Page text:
Robert Irwin (b. 1928)

American installation artist Robert Irwin pioneered the Los Angeles-based ‘Light and Space’ movement in the 1960s. Through his use of light and environment, he developed what he termed Conditional Art, work that acts in complete dialogue with its environment.


Born in California in 1928, Irwin, after a year spent in the Unites States Army, embarked upon his study of art at a number of different West Coast art institutions, including the Otis Art Institute, Jepson Art Institute, and Chouinard Art Institute. After a period of travel in Europe and North Africa, he began his career as a painter, working in a gestural, Abstract Expressionist style.

Irwin soon abandoned the canvas to work directly with objects, at first polished discs of aluminum, and later plastic that projected out from the wall. In 1970, he introduced fluorescent light into his work to create site-specific installations. At the basis of all Irwin’s work lies an exploration into how art functions within certain environments and within specific conditions. Architectural in its scale, he explores the spatial and perceptual experiences created by his work, shaping environments with light and space.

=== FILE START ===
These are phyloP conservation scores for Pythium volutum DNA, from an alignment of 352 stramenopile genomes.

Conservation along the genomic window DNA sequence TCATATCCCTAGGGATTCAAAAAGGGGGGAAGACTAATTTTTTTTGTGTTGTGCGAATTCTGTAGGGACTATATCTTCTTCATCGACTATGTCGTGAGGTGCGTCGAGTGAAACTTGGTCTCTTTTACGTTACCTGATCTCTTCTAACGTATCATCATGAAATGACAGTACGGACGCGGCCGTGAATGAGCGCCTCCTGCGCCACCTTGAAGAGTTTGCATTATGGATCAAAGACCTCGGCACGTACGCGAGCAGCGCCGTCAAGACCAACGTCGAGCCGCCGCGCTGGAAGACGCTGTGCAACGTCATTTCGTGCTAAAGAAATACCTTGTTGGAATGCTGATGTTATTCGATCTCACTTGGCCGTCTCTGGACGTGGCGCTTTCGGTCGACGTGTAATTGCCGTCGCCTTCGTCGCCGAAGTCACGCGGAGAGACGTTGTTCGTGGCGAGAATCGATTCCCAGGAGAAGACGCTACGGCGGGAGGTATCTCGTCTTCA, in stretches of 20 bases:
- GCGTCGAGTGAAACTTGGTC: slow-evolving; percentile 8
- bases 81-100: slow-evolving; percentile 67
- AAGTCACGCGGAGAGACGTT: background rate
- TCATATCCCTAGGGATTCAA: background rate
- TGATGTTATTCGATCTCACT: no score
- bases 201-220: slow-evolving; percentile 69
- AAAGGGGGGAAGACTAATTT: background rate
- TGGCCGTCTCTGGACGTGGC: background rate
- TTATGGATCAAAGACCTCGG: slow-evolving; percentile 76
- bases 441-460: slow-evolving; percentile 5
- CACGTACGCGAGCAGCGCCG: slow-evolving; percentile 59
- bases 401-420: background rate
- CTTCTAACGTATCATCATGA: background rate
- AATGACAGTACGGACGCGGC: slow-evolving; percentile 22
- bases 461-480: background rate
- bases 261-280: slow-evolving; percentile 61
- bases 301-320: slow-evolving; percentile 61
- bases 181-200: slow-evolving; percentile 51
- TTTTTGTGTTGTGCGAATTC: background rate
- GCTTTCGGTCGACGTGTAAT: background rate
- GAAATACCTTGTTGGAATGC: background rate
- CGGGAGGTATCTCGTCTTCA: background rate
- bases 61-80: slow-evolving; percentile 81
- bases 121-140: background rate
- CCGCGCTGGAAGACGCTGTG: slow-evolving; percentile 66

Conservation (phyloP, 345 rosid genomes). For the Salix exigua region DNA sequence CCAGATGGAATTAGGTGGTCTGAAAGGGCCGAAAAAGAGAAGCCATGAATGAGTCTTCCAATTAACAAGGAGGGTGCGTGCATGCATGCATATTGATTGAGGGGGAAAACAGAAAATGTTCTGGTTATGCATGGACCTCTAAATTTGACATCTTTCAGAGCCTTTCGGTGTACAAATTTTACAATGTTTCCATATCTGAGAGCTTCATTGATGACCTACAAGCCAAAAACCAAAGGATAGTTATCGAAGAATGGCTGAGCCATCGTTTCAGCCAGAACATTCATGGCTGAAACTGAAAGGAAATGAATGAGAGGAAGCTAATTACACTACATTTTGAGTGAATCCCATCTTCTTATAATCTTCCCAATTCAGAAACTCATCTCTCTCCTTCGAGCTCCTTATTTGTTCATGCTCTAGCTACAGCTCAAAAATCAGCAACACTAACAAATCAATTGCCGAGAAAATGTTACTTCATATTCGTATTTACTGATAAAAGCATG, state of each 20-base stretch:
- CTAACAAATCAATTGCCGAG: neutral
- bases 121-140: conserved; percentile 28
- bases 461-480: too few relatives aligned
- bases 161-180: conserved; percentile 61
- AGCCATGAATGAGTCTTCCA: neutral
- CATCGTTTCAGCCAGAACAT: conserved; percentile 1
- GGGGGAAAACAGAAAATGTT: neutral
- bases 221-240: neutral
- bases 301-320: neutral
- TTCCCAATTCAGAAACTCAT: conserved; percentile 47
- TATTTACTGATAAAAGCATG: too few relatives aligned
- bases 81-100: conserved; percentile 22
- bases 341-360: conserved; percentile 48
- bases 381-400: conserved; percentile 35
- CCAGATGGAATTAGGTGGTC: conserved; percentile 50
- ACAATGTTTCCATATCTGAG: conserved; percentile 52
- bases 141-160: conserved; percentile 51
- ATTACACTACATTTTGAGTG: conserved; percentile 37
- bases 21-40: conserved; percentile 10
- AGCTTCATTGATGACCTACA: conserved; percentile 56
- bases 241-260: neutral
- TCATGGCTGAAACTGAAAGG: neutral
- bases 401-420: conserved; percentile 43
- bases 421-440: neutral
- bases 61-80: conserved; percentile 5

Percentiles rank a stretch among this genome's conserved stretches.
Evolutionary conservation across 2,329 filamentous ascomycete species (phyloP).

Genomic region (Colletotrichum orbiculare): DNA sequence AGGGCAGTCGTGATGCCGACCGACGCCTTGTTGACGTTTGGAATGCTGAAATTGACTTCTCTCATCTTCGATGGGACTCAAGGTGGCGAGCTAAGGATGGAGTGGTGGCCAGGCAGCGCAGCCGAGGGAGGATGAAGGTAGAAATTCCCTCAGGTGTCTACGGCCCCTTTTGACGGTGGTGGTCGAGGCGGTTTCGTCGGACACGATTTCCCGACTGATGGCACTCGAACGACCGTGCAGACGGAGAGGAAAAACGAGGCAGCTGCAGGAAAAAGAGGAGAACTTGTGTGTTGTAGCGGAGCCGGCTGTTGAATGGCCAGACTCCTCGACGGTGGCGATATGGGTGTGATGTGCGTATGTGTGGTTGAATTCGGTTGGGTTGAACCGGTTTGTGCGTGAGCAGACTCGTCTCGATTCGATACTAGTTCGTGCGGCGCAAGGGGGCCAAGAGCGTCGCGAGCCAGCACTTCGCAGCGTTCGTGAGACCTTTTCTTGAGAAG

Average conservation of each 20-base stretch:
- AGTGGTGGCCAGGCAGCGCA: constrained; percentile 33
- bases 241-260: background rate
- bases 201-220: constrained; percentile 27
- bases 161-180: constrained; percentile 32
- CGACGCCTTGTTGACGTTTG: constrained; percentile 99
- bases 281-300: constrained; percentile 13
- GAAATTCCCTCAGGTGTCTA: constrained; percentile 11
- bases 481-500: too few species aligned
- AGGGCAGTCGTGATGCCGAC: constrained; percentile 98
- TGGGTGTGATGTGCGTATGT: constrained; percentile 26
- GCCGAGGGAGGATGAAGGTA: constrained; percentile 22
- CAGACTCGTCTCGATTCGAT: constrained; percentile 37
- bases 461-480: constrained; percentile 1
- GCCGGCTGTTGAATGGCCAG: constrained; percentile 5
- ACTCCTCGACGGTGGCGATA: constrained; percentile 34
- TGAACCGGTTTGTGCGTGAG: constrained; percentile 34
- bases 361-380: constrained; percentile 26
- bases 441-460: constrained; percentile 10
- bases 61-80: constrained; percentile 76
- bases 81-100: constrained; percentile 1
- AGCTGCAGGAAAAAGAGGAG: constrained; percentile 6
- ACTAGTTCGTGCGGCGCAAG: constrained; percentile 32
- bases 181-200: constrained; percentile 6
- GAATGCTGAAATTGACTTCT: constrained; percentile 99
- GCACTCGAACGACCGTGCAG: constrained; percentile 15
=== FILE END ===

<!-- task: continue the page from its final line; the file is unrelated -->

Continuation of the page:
Since 1975 Irwin has created fifty-five site-conditional projects, ranging from the architectural and grounds design of Dia:Beacon’s campus in New York (2003) to the lush Central Garden for the Getty Center in Los Angeles (2005).


His work is held in more than thirty public collections worldwide, including the Centre Georges Pompidou, Paris; The J. Paul Getty Museum, Los Angeles; Hirshhorn Museum and Sculpture Garden, Smithsonian Institution, Washington, D.C.; Museo Nacional Centro de Arte Reina Sofia, Madrid; The Museum of Modern Art, New York, and the Solomon R. Guggenheim Museum, New York.


In 2013, the Whitney Museum of American Art, New York reinstalled Irwin’s formative work, Scrim veil—Black rectangle—Natural light, Whitney Museum of American Art, New York (1977), originally made for the museum’s fourth floor gallery over 47 years ago.


Today, Robert Irwin lives and works in San Diego, California.